After meeting with him for about a week or two, and learning about Islam, he asked me if I wanted to become Muslim.  I replied, “NO!  I am quite happy being a Jew, that is what I believe in, I don’t want to convert to anything!”  He said, “Well do you believe in One God?”  I said, “Of course, but that is a Jewish idea, there is nothing unique about that in Islam, that is a shared belief.”  (In that both religions reject the trinity, incarnation, a man-god, etc.)  He said “Well do you believe in ALL of the Prophets?”  I said, “Of course I do!  (But once again, according to Jews, we believe in all the Prophets also, because according to Judaism, Jesus and Muhammad are false prophets.)  He said “Well do you believe that the Qur’an is from God?”  And I said “Yes.”  (Because there are certain miracles in the Qur’an, things only God knew 1400 years ago when it was revealed, such as how a fetus develops, etc.)    He said “Well if you believe in One God, you believe in All of the Prophets, and you believe that the Qur’an is from God, then you are a Muslim.”  I said “OK, but I don’t want to cease being Jewish, Judaism and my Jewish Heritage are extremely important to me, I very much enjoy the Jewish Holidays and I believe in the Tanakh (Old Testament).”  He said, “That is fine, but if you believe that there is no other gods except the One True God of Abraham and you believe that Muhammad is the Messenger of God, then you are Muslim.”  I said “Yes I do believe that.”  And then I recited the Shahadah, “la ilaha illa Allah, Muhammad Rasoolulah!”  And that is how I became Muslim in January of 1996, the Friday before Ramadhan was about to start.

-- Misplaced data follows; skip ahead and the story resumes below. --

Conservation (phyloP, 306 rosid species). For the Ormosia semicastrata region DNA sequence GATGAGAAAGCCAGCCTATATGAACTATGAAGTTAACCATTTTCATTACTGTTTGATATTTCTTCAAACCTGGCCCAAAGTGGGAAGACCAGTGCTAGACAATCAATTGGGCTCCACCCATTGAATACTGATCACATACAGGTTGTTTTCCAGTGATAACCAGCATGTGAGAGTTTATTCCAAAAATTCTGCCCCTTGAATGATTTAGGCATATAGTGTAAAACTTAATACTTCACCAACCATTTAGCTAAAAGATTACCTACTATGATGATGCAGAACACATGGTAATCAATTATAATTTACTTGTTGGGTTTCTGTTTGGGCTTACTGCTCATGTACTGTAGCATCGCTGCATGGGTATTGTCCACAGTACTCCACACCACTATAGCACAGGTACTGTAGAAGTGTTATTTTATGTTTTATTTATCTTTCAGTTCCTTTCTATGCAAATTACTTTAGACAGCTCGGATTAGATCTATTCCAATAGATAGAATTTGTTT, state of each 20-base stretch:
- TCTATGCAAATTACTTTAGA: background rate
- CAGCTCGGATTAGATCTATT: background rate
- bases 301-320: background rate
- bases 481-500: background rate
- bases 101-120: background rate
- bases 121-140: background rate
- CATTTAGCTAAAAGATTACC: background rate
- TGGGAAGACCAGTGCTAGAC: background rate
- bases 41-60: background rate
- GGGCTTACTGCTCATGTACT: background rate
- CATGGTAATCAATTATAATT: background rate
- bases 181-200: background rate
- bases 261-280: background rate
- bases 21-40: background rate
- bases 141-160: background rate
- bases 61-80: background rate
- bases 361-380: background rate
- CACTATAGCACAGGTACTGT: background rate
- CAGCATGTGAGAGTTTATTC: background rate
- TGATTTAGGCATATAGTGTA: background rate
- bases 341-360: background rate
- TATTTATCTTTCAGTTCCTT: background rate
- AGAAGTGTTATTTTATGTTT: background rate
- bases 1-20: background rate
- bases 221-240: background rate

Then I introduced ‘Sabi’ to this Shaykh, and after about an hour or so, he asked me to go to the kitchen to get some Chai, and when I returned, she was crying.  I asked him what he had said to her and what was wrong?  And through her tears, she replied, “I just became Muslim.”  I said, “In the 5 minutes it took me to go get Chai??”  Anyways, a few weeks later, I asked her to marry me and we got married about 6 weeks after she had embraced Islam.  About two and a half years later, we had our first daughter, Aliyah. The word Aliyah means to ascend towards God.  It is both a Hebrew and Arabic name.  Al-Ali is one of God’s names in the Qur’an and means ‘The Most High’ and Yah is one of the Hebrew names for God.  The word Aliyah is used in Judaism in two ways: when someone moves to the Holy Land and also when someone is called up in the Synagogue to read from the Torah.  It was at this point that I took the Arabic name, Abu Aliyah, meaning ‘the father of Aliyah’. 


Everything was going relatively fine in the Deen until the spring of 2000.  I went to a Jummah prayer at one of the Universities and an Arab Muslim got up to give the khutbah.  He proceeded to give the most anti-Semitic tirade I had ever heard.  Everything you would expect to hear from a Neo-Nazi, not someone who is supposed to being giving a spiritual speech within the context of a religious framework.  He said all of those things, which now, 10 years later, I have heard so many times since that point from an abundance of Anti-Semitic Muslims.  Examples include, “All Jews are cursed by Allah and Prophets David and Jesus”, that “Allah’s anger and wrath is on them”, that they are “the children of monkeys and pigs”, that the Dajjal and his followers will be Jewish, that the Jewish Messiah is in fact the Dajjal, the Jews run the banks, media, and foreign policy, that they worship Ezra, and of course, the now famous Hadith about Jews hiding behind a rock or tree, etc.” And besides those standard remarks about Jews, he went on to say that they were the dirtiest and filthiest people on earth, etc.  I was so much in shock during the hateful speech and the fact that no other Muslim in the audience seemed to have any issue with what he was saying that I did not say anything until the Jummah prayer was over, when we then proceeded to get in a loud, heated, argument at which point I eventually just walked away shaking my head in disbelief.  It’s a good thing I’m a very non-violent person, as I had never been so mad in my life!